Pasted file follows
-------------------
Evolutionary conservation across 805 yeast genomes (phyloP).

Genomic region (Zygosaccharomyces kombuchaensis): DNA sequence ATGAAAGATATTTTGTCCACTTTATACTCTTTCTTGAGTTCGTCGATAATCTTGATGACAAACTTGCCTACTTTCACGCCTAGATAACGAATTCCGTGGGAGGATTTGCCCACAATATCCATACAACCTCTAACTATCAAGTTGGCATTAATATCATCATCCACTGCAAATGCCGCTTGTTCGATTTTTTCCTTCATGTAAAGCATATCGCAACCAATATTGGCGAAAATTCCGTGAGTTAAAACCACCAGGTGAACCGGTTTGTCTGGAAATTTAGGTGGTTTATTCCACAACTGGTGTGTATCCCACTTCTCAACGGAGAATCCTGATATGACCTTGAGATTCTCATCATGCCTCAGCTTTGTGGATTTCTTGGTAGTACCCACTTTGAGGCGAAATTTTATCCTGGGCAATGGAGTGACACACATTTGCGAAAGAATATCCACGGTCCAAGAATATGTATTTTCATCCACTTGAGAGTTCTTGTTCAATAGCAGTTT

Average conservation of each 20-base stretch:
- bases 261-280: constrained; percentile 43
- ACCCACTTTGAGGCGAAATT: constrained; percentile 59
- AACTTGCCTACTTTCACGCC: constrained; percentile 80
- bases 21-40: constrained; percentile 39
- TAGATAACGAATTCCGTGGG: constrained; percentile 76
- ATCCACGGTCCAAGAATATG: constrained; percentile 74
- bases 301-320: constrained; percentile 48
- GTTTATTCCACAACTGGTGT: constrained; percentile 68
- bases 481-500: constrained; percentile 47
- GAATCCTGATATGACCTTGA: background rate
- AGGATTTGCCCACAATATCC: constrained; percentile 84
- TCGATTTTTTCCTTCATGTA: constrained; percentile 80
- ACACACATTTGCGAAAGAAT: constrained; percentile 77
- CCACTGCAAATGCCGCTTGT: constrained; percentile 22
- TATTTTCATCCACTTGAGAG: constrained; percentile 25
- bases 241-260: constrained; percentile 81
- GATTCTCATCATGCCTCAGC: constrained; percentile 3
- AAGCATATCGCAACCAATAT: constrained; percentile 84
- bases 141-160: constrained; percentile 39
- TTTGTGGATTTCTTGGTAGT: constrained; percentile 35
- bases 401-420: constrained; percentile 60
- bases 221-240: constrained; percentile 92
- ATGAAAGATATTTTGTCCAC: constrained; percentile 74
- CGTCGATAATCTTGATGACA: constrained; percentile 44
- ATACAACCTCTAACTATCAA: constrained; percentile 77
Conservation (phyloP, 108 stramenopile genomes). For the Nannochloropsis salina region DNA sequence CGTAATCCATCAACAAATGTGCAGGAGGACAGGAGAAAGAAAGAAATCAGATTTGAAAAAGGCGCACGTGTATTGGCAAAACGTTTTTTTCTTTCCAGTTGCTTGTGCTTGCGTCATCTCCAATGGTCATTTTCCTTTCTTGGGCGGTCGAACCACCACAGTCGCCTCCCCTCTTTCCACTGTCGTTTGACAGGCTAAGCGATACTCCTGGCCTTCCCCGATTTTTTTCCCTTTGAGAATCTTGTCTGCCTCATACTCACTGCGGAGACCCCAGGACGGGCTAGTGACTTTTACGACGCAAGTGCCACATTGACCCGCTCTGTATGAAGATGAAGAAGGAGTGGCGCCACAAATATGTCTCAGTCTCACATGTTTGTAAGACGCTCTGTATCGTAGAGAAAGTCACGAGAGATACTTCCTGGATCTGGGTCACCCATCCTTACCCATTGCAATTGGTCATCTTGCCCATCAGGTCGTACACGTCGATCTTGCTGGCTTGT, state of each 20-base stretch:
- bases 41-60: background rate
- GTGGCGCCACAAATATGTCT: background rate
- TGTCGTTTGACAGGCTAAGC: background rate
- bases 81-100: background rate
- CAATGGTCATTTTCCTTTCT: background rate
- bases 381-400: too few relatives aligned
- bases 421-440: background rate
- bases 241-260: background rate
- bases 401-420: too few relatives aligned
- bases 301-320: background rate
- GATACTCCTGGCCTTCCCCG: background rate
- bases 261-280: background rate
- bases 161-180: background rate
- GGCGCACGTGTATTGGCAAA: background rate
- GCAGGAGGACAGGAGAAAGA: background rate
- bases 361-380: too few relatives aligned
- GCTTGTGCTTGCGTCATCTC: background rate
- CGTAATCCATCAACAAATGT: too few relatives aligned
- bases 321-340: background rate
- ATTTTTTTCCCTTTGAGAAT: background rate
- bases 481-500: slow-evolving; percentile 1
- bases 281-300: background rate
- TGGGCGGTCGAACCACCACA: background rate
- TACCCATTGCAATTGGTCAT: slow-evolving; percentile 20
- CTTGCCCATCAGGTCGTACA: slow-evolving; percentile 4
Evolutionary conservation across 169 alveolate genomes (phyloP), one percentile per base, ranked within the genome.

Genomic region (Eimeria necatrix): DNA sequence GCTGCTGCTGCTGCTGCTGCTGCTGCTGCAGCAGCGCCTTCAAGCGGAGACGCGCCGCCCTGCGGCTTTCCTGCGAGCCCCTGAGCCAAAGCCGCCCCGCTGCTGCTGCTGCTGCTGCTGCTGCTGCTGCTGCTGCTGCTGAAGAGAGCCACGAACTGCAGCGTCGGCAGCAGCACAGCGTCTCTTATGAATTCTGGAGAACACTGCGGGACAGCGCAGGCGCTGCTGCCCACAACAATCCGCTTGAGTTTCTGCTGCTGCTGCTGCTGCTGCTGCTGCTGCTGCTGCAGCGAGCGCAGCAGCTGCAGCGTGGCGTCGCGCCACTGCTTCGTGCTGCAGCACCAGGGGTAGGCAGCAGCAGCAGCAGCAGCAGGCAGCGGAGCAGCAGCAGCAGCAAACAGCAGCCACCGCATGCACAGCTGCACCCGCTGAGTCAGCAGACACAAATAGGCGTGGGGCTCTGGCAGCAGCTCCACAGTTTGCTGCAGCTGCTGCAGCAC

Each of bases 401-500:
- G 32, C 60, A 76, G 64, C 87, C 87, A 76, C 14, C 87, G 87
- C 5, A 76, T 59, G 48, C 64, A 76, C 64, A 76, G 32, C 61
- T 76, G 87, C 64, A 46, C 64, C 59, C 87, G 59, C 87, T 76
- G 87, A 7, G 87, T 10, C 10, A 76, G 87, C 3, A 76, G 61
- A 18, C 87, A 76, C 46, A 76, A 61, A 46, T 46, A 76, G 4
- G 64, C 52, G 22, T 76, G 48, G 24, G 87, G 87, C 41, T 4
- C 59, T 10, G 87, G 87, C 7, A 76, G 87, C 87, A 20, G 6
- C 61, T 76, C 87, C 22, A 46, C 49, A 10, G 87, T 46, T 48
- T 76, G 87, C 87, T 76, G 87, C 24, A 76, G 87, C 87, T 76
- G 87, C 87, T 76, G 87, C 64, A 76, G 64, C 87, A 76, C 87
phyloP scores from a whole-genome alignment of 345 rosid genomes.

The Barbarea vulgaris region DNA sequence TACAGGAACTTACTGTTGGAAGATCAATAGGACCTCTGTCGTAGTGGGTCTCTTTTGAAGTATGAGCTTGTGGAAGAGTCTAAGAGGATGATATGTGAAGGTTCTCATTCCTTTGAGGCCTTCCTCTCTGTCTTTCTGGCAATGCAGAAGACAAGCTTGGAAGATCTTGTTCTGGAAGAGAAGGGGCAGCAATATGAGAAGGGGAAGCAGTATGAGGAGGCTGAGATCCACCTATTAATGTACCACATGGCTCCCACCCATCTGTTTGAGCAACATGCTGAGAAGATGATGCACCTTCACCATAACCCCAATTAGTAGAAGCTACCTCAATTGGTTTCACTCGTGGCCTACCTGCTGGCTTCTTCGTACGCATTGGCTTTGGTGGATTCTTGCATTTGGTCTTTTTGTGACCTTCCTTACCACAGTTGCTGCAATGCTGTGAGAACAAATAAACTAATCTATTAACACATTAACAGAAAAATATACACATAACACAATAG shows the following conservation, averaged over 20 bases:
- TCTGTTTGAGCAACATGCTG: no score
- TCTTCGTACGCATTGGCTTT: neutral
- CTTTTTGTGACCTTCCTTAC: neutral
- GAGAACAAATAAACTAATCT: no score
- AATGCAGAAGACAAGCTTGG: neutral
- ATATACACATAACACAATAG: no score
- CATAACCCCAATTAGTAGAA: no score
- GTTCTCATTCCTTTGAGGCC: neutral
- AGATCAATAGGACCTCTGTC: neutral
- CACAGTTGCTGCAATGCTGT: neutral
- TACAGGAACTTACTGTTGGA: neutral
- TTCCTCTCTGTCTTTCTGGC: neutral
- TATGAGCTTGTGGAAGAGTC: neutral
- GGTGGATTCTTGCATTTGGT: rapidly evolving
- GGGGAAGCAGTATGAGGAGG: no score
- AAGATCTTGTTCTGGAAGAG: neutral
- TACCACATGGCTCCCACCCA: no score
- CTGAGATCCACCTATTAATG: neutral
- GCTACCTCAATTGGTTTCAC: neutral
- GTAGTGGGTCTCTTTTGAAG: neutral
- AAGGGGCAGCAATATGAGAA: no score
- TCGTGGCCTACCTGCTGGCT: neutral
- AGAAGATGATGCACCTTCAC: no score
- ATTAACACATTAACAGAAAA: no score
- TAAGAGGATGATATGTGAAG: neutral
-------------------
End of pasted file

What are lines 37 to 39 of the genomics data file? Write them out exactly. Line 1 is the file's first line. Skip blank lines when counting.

- bases 241-260: background rate
- bases 401-420: too few relatives aligned
- bases 301-320: background rate